A realization that I have made over the course of my research and work with clients is that individuals/companies do not own or command the platform / features / perpetuity / presentation / purpose / etc of these online Cloud platforms. What does that mean … well simply, it means plan accordingly and be able to adapt as rapidly as these platforms do.
Does that mean you should not build a community on FaceBook … well no, but it does mean be vigilant about having your owned properties being sustained too (“old” web 1.0 site). The content and interactions with consumers of your site will benefit – long term and short term.
There is also the awareness that competitors can advertise and compete against you on your own properties, or the Ads may run counter to your group’s taste. This in some case could create some very uncomfortable situations and lost revenue.
In addition, as features come and go … well, you have no choice. If you built your business using an API and Twitter cancels it, well it’s gone. Simple risk assessments would identify such critical relationships that are to often left to assumptions.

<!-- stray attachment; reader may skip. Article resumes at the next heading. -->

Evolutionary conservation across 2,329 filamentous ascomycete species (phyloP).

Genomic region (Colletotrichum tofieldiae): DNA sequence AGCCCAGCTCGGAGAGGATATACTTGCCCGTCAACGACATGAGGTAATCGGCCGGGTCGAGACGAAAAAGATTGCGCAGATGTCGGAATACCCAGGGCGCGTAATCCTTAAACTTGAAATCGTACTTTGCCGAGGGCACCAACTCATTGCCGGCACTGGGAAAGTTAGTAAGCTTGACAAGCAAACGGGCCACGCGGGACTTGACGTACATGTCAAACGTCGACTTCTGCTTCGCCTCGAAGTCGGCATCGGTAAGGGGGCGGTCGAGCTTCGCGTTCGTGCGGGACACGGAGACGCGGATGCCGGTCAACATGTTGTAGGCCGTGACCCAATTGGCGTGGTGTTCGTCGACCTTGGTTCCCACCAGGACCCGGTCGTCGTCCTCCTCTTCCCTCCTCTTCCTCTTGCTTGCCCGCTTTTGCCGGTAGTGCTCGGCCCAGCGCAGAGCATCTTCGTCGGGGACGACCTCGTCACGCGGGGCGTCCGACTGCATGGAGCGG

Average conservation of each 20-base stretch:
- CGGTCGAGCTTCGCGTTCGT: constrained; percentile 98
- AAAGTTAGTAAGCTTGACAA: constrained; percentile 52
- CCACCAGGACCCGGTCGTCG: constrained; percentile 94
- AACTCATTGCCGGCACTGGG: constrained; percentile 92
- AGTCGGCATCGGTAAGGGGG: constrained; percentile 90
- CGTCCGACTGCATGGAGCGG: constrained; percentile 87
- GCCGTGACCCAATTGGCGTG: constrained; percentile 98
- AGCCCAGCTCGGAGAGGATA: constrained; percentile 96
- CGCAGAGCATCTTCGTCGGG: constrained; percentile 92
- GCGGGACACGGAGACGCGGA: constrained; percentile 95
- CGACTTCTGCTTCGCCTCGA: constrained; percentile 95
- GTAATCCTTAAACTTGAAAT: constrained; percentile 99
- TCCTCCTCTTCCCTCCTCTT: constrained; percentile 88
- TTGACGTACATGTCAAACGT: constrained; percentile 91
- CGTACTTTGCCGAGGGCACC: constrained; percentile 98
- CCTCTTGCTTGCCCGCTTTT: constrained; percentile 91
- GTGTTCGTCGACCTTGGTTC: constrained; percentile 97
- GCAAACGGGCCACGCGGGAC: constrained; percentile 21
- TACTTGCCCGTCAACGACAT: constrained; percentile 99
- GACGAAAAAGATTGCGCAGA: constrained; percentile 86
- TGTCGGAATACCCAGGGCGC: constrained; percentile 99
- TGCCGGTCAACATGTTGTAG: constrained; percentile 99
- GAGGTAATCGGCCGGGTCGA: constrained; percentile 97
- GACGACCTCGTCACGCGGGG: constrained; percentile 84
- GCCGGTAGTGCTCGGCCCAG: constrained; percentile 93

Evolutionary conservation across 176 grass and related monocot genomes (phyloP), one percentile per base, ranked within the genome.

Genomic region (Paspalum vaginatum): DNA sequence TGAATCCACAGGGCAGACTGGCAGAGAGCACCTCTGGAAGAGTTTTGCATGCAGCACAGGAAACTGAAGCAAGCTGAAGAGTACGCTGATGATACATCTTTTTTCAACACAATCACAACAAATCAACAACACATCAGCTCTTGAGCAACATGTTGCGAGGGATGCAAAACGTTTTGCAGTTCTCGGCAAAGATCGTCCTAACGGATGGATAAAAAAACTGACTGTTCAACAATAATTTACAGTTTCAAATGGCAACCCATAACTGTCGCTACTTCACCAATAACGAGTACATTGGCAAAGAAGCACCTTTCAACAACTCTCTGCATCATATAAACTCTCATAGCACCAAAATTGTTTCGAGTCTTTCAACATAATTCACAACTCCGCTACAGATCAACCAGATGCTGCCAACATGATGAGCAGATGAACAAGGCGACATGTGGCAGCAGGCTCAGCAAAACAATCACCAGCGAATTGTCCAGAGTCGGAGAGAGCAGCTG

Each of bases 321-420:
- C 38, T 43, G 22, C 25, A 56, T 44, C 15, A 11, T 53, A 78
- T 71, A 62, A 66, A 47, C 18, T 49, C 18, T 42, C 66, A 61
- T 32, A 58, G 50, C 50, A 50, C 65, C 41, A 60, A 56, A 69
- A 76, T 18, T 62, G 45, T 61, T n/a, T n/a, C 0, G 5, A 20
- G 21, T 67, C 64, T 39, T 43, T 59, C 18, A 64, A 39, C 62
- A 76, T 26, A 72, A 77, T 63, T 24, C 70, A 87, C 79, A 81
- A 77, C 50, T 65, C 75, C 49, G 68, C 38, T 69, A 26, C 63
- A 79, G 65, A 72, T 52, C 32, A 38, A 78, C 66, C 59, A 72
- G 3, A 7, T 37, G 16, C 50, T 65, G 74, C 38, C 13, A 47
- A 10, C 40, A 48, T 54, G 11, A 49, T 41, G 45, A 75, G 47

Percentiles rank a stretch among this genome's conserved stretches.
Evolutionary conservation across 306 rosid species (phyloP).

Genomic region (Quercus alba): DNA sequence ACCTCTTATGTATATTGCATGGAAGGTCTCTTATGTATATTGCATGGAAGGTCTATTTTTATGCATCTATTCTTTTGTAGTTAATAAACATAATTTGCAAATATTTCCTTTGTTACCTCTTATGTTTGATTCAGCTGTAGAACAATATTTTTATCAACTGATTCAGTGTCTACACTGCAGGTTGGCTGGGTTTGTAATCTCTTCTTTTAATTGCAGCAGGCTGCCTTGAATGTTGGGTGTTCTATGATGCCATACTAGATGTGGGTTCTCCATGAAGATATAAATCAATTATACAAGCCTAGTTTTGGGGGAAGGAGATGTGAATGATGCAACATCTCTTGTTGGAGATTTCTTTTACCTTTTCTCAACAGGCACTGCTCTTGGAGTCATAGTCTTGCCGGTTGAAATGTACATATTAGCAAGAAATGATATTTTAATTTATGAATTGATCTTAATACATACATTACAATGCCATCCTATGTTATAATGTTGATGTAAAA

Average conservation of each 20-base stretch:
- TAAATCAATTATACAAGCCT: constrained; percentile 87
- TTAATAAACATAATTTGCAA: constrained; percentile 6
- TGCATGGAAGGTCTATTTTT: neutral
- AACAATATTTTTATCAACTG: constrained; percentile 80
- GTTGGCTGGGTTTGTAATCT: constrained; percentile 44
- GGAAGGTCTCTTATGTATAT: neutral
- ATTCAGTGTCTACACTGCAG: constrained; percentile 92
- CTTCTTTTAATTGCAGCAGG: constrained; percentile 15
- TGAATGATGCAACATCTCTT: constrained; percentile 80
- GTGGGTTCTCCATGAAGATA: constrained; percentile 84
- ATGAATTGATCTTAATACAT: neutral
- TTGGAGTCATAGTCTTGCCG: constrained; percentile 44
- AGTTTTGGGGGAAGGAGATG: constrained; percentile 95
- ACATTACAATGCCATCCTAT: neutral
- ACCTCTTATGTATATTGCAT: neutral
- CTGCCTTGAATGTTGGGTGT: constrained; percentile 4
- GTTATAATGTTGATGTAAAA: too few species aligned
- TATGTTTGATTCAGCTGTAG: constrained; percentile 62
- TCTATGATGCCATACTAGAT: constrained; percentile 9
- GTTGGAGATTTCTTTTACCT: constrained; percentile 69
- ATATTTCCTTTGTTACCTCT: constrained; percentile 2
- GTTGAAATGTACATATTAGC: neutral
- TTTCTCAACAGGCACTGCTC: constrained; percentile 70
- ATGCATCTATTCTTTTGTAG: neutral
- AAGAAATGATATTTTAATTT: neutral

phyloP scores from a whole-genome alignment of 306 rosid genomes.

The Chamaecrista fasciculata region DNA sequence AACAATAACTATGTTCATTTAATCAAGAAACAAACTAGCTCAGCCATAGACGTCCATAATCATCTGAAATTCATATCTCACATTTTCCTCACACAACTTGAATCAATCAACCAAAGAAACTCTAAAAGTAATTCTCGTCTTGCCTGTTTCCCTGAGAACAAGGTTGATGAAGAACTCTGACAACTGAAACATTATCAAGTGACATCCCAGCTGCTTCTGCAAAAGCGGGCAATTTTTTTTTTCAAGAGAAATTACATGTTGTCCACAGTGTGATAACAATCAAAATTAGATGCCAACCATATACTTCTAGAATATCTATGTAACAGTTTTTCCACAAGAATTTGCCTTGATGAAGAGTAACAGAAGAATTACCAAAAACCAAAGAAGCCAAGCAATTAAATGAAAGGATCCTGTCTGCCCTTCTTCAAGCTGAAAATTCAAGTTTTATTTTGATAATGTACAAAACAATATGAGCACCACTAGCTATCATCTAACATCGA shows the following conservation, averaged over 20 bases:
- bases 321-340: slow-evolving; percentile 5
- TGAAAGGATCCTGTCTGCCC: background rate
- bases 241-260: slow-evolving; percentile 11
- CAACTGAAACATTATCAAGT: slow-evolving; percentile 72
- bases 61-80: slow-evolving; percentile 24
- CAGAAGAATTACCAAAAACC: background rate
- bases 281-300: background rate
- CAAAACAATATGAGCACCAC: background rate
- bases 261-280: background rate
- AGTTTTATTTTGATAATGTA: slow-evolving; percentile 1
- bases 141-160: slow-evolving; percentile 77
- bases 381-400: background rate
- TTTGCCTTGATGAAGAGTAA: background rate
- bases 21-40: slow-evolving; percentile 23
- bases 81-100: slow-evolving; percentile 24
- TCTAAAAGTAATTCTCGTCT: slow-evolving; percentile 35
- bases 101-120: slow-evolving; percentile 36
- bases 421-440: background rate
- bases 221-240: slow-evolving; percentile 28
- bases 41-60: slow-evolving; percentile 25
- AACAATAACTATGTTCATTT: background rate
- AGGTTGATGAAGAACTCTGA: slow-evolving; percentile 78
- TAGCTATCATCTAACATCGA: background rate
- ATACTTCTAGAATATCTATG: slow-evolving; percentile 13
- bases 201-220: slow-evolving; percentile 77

Given the level of interconnected dependencies that exist today weaving together these media platforms, businesses, and social sites .. a single disruption (such as Amazon’s data center going down) can have periphery effects that harm your business.
How does this relate to your security program .. well
not much a lot actually. While the simple “run a penetration test” won’t work, there are still many approaches to assessing the information security risks to your data, interfaces, and risks as it relates to your business. The API terms are free to all, the security within the API is easy to evaluate, among other things…
The security program is supported directionally by the business risk assessment – what matters and how much. Answer that question, and the decisions on the platform of choice (and second, and third) will become simpler.
Other considerations on these platforms as a service?
James DeLuccia iV